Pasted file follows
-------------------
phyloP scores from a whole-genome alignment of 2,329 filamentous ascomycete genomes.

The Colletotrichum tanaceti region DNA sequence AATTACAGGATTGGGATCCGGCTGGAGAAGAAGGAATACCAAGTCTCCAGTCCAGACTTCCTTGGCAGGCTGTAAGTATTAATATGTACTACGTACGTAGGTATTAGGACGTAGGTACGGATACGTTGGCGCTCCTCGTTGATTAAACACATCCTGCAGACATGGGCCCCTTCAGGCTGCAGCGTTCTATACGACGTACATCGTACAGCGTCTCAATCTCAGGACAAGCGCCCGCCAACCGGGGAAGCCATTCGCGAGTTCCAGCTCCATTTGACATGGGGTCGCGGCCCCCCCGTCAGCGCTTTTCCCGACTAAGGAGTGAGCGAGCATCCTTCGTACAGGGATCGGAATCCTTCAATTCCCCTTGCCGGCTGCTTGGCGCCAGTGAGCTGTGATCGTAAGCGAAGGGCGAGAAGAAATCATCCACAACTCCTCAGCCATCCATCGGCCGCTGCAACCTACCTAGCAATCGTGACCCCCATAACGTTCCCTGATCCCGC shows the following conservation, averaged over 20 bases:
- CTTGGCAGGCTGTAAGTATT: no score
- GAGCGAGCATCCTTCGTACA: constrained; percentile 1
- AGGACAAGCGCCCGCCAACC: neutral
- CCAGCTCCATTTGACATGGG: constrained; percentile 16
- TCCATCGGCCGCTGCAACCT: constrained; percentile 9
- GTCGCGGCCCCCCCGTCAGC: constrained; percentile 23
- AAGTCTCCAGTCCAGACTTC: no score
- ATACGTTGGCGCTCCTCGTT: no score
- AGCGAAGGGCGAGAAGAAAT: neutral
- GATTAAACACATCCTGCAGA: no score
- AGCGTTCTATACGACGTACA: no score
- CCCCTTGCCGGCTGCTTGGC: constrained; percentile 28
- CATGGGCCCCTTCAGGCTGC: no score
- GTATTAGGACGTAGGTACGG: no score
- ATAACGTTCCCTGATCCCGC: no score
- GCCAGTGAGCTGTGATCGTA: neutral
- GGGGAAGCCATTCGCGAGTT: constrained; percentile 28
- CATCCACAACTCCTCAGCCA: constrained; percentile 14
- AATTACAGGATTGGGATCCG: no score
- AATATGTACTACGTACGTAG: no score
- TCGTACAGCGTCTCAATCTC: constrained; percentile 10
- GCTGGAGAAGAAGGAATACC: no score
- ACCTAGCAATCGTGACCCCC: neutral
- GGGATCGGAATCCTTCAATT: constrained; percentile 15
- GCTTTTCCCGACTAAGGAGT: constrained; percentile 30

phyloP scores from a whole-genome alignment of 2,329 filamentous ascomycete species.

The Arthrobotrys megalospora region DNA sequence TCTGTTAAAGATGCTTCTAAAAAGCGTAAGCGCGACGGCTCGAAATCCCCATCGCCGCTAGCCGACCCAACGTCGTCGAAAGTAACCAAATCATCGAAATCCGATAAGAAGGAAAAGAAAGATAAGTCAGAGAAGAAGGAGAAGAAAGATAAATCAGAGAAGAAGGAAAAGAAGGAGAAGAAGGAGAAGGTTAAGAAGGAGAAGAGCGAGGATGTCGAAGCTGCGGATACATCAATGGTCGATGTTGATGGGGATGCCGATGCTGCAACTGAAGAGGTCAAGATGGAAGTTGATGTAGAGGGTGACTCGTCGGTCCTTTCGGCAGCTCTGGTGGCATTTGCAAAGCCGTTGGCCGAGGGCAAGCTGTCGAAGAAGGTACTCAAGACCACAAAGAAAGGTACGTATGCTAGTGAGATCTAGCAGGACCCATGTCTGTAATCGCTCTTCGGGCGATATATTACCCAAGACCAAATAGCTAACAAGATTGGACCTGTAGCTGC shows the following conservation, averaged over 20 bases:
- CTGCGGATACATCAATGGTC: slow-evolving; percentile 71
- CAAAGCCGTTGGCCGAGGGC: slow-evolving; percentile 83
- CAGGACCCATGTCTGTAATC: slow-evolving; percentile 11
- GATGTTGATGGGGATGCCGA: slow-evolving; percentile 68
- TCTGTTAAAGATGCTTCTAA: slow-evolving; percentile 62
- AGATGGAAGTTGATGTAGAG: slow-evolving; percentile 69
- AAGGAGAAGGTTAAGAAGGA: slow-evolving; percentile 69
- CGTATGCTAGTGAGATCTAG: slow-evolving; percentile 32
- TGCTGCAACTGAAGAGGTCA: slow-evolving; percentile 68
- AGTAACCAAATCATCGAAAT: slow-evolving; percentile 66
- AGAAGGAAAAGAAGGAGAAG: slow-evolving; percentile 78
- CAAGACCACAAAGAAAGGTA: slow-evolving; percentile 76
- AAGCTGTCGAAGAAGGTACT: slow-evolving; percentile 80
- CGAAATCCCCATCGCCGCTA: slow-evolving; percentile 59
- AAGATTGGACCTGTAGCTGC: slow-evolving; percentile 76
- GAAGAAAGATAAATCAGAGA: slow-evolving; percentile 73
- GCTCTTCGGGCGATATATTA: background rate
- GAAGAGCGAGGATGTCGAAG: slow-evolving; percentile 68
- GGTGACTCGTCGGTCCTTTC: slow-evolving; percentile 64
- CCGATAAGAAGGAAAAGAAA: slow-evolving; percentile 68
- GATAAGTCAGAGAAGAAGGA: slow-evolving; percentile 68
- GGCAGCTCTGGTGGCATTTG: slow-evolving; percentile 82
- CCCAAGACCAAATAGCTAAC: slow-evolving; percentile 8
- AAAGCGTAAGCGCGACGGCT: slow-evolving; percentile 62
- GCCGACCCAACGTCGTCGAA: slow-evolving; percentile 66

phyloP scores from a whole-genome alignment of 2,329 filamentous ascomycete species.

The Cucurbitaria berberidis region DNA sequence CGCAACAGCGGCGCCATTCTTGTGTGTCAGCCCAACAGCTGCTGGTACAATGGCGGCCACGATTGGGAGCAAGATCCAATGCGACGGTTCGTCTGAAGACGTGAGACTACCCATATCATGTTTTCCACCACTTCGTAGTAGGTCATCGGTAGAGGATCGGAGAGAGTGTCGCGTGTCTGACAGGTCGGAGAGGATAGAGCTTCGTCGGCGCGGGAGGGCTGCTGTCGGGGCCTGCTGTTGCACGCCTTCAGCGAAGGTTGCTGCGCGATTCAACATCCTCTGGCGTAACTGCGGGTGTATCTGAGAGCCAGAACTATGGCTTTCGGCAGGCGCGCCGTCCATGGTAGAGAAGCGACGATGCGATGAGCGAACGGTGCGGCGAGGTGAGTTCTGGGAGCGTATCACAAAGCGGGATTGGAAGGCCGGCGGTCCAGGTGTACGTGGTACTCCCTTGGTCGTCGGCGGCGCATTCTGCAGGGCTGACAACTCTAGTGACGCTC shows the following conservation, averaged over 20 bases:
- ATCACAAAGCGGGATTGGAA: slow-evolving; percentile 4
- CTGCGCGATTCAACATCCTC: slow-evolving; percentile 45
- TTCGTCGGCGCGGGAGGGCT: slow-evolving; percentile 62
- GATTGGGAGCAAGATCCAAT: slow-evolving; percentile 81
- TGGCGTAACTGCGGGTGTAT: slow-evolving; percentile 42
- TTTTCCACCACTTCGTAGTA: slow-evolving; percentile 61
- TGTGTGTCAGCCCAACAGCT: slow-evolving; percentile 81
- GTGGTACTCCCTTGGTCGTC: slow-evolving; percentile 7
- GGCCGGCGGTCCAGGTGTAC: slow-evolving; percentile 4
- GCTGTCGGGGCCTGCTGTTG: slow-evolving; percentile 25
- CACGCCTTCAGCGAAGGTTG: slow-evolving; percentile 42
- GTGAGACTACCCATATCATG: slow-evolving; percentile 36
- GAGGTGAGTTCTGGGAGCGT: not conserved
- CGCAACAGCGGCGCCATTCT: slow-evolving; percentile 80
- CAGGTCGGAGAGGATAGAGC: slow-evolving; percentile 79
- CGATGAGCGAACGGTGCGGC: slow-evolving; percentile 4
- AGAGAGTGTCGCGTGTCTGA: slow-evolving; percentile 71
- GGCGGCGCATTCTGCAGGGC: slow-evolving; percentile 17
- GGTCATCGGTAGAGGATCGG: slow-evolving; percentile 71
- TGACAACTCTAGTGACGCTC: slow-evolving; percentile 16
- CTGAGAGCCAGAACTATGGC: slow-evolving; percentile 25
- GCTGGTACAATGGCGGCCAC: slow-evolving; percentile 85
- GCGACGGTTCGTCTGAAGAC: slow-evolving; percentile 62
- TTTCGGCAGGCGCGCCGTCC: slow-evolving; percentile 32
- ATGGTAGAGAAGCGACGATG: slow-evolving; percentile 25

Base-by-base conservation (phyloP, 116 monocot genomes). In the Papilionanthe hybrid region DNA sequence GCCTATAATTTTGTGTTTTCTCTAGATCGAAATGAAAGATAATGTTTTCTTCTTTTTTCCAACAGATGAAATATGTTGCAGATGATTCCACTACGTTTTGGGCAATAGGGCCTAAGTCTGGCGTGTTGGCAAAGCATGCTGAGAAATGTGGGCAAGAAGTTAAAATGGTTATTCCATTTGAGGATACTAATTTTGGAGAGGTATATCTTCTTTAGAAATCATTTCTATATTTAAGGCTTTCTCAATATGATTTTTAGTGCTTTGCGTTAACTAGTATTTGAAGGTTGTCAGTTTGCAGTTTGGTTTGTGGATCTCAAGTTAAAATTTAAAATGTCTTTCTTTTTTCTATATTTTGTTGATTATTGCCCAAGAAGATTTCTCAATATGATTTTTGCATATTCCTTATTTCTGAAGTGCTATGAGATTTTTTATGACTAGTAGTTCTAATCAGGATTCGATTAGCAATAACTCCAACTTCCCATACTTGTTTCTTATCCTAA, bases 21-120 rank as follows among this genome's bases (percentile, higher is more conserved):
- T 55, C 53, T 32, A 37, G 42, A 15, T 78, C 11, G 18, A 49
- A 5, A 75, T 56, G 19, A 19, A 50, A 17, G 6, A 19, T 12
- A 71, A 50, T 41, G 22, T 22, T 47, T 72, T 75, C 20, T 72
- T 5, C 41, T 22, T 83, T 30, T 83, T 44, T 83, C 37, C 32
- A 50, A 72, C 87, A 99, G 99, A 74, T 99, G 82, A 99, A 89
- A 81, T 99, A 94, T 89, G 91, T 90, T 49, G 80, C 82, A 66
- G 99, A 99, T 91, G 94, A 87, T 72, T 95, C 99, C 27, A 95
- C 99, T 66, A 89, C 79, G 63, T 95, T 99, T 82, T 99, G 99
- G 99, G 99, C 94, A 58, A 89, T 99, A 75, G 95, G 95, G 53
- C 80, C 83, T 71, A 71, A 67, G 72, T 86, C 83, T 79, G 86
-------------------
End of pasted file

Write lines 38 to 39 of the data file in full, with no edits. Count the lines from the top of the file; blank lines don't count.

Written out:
- TGCTGCAACTGAAGAGGTCA: slow-evolving; percentile 68
- AGTAACCAAATCATCGAAAT: slow-evolving; percentile 66